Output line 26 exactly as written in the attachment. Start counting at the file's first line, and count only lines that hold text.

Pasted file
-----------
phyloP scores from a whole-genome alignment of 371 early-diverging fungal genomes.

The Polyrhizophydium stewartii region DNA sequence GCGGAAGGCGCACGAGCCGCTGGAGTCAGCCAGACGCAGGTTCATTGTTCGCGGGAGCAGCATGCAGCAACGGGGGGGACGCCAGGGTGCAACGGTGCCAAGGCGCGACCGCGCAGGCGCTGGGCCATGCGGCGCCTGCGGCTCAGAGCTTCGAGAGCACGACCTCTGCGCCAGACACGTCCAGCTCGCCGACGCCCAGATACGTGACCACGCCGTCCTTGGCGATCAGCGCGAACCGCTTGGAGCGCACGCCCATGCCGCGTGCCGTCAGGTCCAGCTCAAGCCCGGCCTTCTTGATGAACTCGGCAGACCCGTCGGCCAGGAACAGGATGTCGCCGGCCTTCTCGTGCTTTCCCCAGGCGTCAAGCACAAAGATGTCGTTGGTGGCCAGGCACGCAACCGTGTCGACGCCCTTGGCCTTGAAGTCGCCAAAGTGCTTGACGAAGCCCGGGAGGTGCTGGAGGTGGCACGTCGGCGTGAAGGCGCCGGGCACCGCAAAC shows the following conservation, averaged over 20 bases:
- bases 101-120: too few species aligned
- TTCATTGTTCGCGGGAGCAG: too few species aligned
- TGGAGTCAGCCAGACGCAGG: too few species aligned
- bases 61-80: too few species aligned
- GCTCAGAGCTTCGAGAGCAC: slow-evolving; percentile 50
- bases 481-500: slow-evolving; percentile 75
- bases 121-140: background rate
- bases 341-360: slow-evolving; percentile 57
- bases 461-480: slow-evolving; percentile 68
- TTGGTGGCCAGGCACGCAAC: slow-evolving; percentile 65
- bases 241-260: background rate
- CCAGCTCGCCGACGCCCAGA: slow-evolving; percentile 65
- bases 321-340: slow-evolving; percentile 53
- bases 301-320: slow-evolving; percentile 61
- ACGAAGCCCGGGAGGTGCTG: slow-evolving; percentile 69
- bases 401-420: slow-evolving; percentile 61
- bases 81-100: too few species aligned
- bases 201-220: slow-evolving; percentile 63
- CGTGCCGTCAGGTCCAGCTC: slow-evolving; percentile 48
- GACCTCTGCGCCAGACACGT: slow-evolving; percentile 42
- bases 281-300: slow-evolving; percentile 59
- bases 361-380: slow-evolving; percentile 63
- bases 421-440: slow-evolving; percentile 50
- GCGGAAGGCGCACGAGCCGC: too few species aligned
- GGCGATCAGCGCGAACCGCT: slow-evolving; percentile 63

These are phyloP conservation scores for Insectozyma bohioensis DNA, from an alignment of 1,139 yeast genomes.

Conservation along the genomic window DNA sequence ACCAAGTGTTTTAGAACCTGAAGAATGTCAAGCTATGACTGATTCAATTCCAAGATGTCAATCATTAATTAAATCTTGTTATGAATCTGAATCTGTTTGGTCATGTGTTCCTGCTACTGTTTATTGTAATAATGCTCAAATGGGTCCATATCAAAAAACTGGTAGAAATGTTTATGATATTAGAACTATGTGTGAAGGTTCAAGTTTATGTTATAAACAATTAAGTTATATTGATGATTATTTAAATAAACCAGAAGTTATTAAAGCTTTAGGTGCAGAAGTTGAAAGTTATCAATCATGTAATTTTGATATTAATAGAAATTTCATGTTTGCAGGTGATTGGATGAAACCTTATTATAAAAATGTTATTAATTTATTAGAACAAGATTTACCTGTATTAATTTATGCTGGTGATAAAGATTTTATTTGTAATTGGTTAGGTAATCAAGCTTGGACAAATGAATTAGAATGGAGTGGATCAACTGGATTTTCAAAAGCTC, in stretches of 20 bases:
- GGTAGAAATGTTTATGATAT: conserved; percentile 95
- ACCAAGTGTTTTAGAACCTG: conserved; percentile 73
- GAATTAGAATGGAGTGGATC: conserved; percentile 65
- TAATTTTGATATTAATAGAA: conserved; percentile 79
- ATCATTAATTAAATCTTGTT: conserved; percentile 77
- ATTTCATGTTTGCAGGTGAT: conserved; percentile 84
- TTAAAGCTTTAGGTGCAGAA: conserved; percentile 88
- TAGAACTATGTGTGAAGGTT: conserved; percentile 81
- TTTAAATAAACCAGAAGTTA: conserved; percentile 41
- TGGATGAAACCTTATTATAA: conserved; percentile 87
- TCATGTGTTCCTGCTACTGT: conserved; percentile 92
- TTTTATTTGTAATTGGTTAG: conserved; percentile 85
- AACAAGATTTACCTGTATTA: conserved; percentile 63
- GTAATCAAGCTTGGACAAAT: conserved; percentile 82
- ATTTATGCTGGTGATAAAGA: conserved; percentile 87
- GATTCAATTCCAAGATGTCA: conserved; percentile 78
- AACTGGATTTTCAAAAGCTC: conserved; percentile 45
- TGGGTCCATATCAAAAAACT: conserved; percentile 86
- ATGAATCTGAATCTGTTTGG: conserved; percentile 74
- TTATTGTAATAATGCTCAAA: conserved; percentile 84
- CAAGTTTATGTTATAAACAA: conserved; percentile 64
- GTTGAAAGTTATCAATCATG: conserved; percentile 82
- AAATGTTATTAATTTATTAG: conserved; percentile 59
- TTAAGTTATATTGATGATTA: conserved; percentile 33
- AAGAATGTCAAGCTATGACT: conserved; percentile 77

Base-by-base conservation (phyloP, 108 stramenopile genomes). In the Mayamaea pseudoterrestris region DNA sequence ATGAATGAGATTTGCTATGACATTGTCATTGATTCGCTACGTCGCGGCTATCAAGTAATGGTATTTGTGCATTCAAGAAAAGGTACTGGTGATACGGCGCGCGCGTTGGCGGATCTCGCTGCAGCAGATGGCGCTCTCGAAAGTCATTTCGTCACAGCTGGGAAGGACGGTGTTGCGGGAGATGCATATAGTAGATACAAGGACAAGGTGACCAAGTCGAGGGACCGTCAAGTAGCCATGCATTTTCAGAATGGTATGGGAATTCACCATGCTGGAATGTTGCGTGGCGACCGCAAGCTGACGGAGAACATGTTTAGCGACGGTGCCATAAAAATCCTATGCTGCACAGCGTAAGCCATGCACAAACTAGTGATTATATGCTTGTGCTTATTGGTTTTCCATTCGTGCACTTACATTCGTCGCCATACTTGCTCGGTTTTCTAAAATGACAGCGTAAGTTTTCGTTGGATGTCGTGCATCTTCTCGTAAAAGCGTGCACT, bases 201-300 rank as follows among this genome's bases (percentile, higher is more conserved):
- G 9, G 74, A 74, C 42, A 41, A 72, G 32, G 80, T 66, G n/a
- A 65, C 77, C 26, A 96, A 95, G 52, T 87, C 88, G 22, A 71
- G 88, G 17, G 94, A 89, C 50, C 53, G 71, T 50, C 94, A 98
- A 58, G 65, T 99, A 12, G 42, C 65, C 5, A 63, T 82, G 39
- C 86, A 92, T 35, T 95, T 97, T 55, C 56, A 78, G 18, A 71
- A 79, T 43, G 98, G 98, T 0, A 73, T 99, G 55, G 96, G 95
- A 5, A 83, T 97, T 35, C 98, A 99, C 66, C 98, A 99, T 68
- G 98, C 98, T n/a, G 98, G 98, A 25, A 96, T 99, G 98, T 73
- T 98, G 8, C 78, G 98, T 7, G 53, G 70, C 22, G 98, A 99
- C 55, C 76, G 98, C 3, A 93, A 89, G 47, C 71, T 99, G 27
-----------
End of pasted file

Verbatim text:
- GCGGAAGGCGCACGAGCCGC: too few species aligned